Del Valle Park has the eastern gateway to the Ohlone Wilderness Trail, a 28-mile (45 km) scenic back country hiking trail. The Del Valle Family Campground has 150 sites, 21 of them with water and sewage, and electrical hook-ups. Picnicking sites are available.
LARPD operates parks and facilities of 1,842 acres (745 ha), with 1,432 acres (580 ha) open space. It runs an extensive selection of classes on a wide variety of subjects. LARPD has its own, five-person board of directors that is elected by the citizens to staggered four-year terms and meets at 7 p.m. on the second and last Wednesday of each month inside the Cresta Blanca Ballroom at the Robert Livermore Community Center, 4444 East Avenue. They are paid $100/meeting with a maximum of $500/month. The General Manager of LARPD is Timothy Barry—selected by the board and paid $137,160/yr plus unspecified benefits including Alameda County retirement plan (ACERA) with 29.13% of LARPD salary contribution rate to a well paid retirement plan. In addition, there are 13 paid holidays, vacation, sick leave, medical, dental, life insurance, etc. adding about $55,000/yr in benefits to the General Manager's salary. The organization and facilities are extensive and LARPD hires many part-time workers (up to about 430 at peak times) from Park Rangers to referees in its extensive programs and classes with a permanent staff of about 63. The 2012-2013 operating budget of LARPD is $16,393,564 plus a capital budget of $3,870,971. Their source of operating income is property taxes, user fees, charges and grants. Unfortunately, the state has cut down on their share of property taxes as the state re-allocate more to itself and their never ending fiscal crisis's. LARPD serves an area that encompasses about 115,000 people.
U.S. 2010 Census
|American Indian and Alaska Native alone||251||0.3%|
|Native Hawaiian & Other Pacific Islander alone||231||0.3%|
|Black or African American alone||1,562||1.9%|
|Some other race alone||202||0.2%|
|Hispanic or Latino (of any race)||16,920||20.9%|
The 2010 United States Census reported that Livermore had a population of 80,968. The population density was 3,216.1 people per square mile (1,241.8/km²). The census reported that (99.4% of the population) lived in households, 389 (0.5%) lived in non-institutionalized group quarters, and 121 (0.1%) were institutionalized.
According to the latest census information, Livermore is the third wealthiest midsize (between 65,000 and 249,999 people) city in the nation. In 2005, the median household income in Livermore was $96,632, which ranked it the third highest-income midsize city, behind only the California cities of Newport Beach ($97,428) and Livermore's western neighbor, Pleasanton ($101,022).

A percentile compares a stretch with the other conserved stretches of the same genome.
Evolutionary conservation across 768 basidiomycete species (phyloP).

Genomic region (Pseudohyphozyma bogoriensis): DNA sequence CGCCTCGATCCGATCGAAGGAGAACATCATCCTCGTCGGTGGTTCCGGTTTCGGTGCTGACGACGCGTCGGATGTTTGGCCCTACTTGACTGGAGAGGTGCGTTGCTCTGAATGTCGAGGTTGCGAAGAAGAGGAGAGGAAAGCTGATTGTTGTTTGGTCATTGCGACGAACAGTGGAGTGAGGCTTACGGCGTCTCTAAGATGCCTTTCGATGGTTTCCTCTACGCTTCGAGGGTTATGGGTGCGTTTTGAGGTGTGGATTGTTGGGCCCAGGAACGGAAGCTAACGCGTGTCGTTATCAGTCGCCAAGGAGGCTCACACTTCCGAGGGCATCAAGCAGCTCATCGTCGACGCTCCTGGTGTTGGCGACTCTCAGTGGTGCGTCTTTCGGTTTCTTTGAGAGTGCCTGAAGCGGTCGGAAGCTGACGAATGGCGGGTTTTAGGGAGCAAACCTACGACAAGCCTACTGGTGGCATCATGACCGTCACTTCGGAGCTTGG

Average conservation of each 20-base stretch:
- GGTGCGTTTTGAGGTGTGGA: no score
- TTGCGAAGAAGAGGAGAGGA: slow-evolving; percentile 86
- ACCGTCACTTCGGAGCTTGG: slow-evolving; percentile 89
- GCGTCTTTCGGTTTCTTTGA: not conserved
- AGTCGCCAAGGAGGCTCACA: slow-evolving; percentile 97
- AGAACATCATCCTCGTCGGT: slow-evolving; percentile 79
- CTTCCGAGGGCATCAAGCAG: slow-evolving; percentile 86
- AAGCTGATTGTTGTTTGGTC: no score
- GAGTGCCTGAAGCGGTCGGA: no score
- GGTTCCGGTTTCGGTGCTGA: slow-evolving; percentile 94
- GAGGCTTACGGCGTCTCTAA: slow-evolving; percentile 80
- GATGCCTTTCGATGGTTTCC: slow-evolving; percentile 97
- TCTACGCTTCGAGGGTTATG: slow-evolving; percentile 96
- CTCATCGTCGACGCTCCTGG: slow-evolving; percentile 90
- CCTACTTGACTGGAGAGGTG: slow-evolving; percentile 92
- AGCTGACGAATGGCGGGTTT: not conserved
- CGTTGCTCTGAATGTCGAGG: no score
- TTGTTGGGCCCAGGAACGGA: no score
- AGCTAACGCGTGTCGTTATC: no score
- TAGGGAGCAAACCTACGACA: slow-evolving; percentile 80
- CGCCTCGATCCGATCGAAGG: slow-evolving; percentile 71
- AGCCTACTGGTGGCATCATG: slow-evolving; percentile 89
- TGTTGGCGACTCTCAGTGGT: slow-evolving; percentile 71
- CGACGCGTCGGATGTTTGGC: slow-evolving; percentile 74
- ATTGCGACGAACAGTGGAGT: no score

There were 29,134 households, out of which 11,238 (38.6%) had children under the age of 18 living in them, 17,058 (58.6%) were opposite-sex married couples living together, 2,834 (9.7%) had a female householder with no husband present, 1,407 (4.8%) had a male householder with no wife present. There were 1,584 (5.4%) unmarried opposite-sex partnerships, and 206 (0.7%) same-sex married couples or partnerships. The population age profile was spread out with 20,636 people (25.5%) under the age of 18, 6,176 people (7.6%) aged 18 to 24, 22,530 people (27.8%) aged 25 to 44, 23,284 people (28.8%) aged 45 to 64, and 8,342 people (10.3%) who were 65 years of age or older. The median age was 38.3 years. For every 100 females there were 98.6 males. For every 100 females age 18 and over, there were 96.9 males. Of 5,997 households (20.6%) were made up of individuals and 2,099 (7.2%) had someone living alone who was 65 years of age or older. The average household size was 2.76. There were 21,299 families (73.1% of all households); the average family size was 3.19. There were 30,342 housing units at an average density of 1,205.2 per square mile (465.3/km²), of which 20,399 (70.0%) were owner-occupied, and 8,735 (30.0%) were occupied by renters.
The homeowner vacancy rate was 1.5%; the rental vacancy rate was 4.8%. 56,967 people (70.4% of the population) lived in owner-occupied housing units and 23,491 people (29.0%) lived in rental housing units.
Livermore's culture retains some vestiges of the farming, wine growing and ranching traditions that have existed in the valley since the time of Robert Livermore, but now largely reflects a suburban population. Since 1918, Livermore has each June hosted the Livermore Rodeo, called the "World's Fastest Rodeo", that claims it has more riders per hour than any other event of its type. There are several wine-tasting tours of the many Livermore area wineries that occur periodically throughout the summer. This culture was documented in the photoessay Suburbia in 1973 by then-native photographer Bill Owens, with the photos shown in numerous exhibits.